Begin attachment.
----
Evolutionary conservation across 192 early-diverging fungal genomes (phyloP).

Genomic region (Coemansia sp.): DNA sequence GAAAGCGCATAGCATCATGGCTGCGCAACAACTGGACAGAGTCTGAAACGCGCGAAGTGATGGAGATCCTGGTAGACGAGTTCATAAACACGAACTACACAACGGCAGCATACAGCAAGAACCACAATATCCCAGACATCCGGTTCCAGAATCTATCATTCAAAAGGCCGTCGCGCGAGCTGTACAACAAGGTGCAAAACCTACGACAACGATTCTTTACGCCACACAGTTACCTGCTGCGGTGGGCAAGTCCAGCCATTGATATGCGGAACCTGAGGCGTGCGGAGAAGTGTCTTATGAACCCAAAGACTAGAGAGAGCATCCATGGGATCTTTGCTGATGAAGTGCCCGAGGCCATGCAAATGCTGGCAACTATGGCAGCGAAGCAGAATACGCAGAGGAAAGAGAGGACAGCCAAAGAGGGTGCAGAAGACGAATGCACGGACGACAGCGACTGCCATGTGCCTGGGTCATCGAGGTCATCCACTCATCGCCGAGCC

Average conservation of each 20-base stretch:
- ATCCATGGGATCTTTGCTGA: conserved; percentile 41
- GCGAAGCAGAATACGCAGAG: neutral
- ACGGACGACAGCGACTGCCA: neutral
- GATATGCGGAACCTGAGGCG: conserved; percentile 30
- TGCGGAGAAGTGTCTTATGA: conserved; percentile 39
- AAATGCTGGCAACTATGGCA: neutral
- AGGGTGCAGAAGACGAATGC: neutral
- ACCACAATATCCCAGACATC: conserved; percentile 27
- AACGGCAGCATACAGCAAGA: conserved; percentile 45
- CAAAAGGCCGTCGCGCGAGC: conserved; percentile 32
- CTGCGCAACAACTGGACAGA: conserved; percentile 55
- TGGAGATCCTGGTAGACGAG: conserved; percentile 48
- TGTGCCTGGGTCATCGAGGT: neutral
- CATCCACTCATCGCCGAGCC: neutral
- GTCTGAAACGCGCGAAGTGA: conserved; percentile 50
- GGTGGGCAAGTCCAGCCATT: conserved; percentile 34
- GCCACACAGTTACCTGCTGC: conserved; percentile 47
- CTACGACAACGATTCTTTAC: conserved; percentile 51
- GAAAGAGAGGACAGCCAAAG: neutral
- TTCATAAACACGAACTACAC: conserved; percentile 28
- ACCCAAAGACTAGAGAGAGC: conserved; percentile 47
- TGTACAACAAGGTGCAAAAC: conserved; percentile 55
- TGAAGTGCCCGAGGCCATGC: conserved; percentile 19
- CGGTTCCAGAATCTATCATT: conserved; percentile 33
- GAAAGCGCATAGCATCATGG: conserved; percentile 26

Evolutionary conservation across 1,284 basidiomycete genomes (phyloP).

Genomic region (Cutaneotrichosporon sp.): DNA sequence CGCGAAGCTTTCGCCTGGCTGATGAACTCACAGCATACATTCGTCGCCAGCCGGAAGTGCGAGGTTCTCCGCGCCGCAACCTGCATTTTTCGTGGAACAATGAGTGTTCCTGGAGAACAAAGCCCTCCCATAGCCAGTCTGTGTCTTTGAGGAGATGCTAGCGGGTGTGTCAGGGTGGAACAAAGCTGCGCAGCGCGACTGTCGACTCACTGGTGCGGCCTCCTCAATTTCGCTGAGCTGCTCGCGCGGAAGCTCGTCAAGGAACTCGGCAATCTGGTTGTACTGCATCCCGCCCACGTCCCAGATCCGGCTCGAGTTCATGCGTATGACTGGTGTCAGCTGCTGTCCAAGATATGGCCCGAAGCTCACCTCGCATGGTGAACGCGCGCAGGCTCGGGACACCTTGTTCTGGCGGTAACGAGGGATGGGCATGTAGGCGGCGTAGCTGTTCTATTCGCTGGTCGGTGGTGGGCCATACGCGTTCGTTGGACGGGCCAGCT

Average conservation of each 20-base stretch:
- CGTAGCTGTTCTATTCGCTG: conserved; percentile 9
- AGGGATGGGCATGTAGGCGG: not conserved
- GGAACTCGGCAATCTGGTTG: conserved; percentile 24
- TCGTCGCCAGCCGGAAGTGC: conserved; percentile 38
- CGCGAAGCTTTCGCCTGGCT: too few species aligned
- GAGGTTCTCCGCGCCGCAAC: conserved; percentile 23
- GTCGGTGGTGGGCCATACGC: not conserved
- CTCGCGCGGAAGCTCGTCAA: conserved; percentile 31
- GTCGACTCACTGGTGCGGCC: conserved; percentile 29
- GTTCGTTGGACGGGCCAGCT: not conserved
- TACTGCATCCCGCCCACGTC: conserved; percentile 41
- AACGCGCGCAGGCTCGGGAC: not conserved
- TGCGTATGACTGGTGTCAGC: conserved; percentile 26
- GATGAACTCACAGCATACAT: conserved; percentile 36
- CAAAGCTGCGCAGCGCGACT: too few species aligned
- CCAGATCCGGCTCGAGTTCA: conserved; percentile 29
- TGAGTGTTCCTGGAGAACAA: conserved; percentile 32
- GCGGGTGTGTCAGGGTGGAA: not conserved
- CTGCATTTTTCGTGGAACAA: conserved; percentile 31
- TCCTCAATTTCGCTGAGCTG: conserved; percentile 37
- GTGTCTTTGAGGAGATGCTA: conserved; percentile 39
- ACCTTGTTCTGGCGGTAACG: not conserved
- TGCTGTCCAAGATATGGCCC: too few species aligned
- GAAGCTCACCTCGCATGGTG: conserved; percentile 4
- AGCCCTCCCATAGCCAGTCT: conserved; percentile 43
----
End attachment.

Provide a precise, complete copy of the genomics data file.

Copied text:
Evolutionary conservation across 192 early-diverging fungal genomes (phyloP).

Genomic region (Coemansia sp.): DNA sequence GAAAGCGCATAGCATCATGGCTGCGCAACAACTGGACAGAGTCTGAAACGCGCGAAGTGATGGAGATCCTGGTAGACGAGTTCATAAACACGAACTACACAACGGCAGCATACAGCAAGAACCACAATATCCCAGACATCCGGTTCCAGAATCTATCATTCAAAAGGCCGTCGCGCGAGCTGTACAACAAGGTGCAAAACCTACGACAACGATTCTTTACGCCACACAGTTACCTGCTGCGGTGGGCAAGTCCAGCCATTGATATGCGGAACCTGAGGCGTGCGGAGAAGTGTCTTATGAACCCAAAGACTAGAGAGAGCATCCATGGGATCTTTGCTGATGAAGTGCCCGAGGCCATGCAAATGCTGGCAACTATGGCAGCGAAGCAGAATACGCAGAGGAAAGAGAGGACAGCCAAAGAGGGTGCAGAAGACGAATGCACGGACGACAGCGACTGCCATGTGCCTGGGTCATCGAGGTCATCCACTCATCGCCGAGCC

Average conservation of each 20-base stretch:
- ATCCATGGGATCTTTGCTGA: conserved; percentile 41
- GCGAAGCAGAATACGCAGAG: neutral
- ACGGACGACAGCGACTGCCA: neutral
- GATATGCGGAACCTGAGGCG: conserved; percentile 30
- TGCGGAGAAGTGTCTTATGA: conserved; percentile 39
- AAATGCTGGCAACTATGGCA: neutral
- AGGGTGCAGAAGACGAATGC: neutral
- ACCACAATATCCCAGACATC: conserved; percentile 27
- AACGGCAGCATACAGCAAGA: conserved; percentile 45
- CAAAAGGCCGTCGCGCGAGC: conserved; percentile 32
- CTGCGCAACAACTGGACAGA: conserved; percentile 55
- TGGAGATCCTGGTAGACGAG: conserved; percentile 48
- TGTGCCTGGGTCATCGAGGT: neutral
- CATCCACTCATCGCCGAGCC: neutral
- GTCTGAAACGCGCGAAGTGA: conserved; percentile 50
- GGTGGGCAAGTCCAGCCATT: conserved; percentile 34
- GCCACACAGTTACCTGCTGC: conserved; percentile 47
- CTACGACAACGATTCTTTAC: conserved; percentile 51
- GAAAGAGAGGACAGCCAAAG: neutral
- TTCATAAACACGAACTACAC: conserved; percentile 28
- ACCCAAAGACTAGAGAGAGC: conserved; percentile 47
- TGTACAACAAGGTGCAAAAC: conserved; percentile 55
- TGAAGTGCCCGAGGCCATGC: conserved; percentile 19
- CGGTTCCAGAATCTATCATT: conserved; percentile 33
- GAAAGCGCATAGCATCATGG: conserved; percentile 26

Evolutionary conservation across 1,284 basidiomycete genomes (phyloP).

Genomic region (Cutaneotrichosporon sp.): DNA sequence CGCGAAGCTTTCGCCTGGCTGATGAACTCACAGCATACATTCGTCGCCAGCCGGAAGTGCGAGGTTCTCCGCGCCGCAACCTGCATTTTTCGTGGAACAATGAGTGTTCCTGGAGAACAAAGCCCTCCCATAGCCAGTCTGTGTCTTTGAGGAGATGCTAGCGGGTGTGTCAGGGTGGAACAAAGCTGCGCAGCGCGACTGTCGACTCACTGGTGCGGCCTCCTCAATTTCGCTGAGCTGCTCGCGCGGAAGCTCGTCAAGGAACTCGGCAATCTGGTTGTACTGCATCCCGCCCACGTCCCAGATCCGGCTCGAGTTCATGCGTATGACTGGTGTCAGCTGCTGTCCAAGATATGGCCCGAAGCTCACCTCGCATGGTGAACGCGCGCAGGCTCGGGACACCTTGTTCTGGCGGTAACGAGGGATGGGCATGTAGGCGGCGTAGCTGTTCTATTCGCTGGTCGGTGGTGGGCCATACGCGTTCGTTGGACGGGCCAGCT

Average conservation of each 20-base stretch:
- CGTAGCTGTTCTATTCGCTG: conserved; percentile 9
- AGGGATGGGCATGTAGGCGG: not conserved
- GGAACTCGGCAATCTGGTTG: conserved; percentile 24
- TCGTCGCCAGCCGGAAGTGC: conserved; percentile 38
- CGCGAAGCTTTCGCCTGGCT: too few species aligned
- GAGGTTCTCCGCGCCGCAAC: conserved; percentile 23
- GTCGGTGGTGGGCCATACGC: not conserved
- CTCGCGCGGAAGCTCGTCAA: conserved; percentile 31
- GTCGACTCACTGGTGCGGCC: conserved; percentile 29
- GTTCGTTGGACGGGCCAGCT: not conserved
- TACTGCATCCCGCCCACGTC: conserved; percentile 41
- AACGCGCGCAGGCTCGGGAC: not conserved
- TGCGTATGACTGGTGTCAGC: conserved; percentile 26
- GATGAACTCACAGCATACAT: conserved; percentile 36
- CAAAGCTGCGCAGCGCGACT: too few species aligned
- CCAGATCCGGCTCGAGTTCA: conserved; percentile 29
- TGAGTGTTCCTGGAGAACAA: conserved; percentile 32
- GCGGGTGTGTCAGGGTGGAA: not conserved
- CTGCATTTTTCGTGGAACAA: conserved; percentile 31
- TCCTCAATTTCGCTGAGCTG: conserved; percentile 37
- GTGTCTTTGAGGAGATGCTA: conserved; percentile 39
- ACCTTGTTCTGGCGGTAACG: not conserved
- TGCTGTCCAAGATATGGCCC: too few species aligned
- GAAGCTCACCTCGCATGGTG: conserved; percentile 4
- AGCCCTCCCATAGCCAGTCT: conserved; percentile 43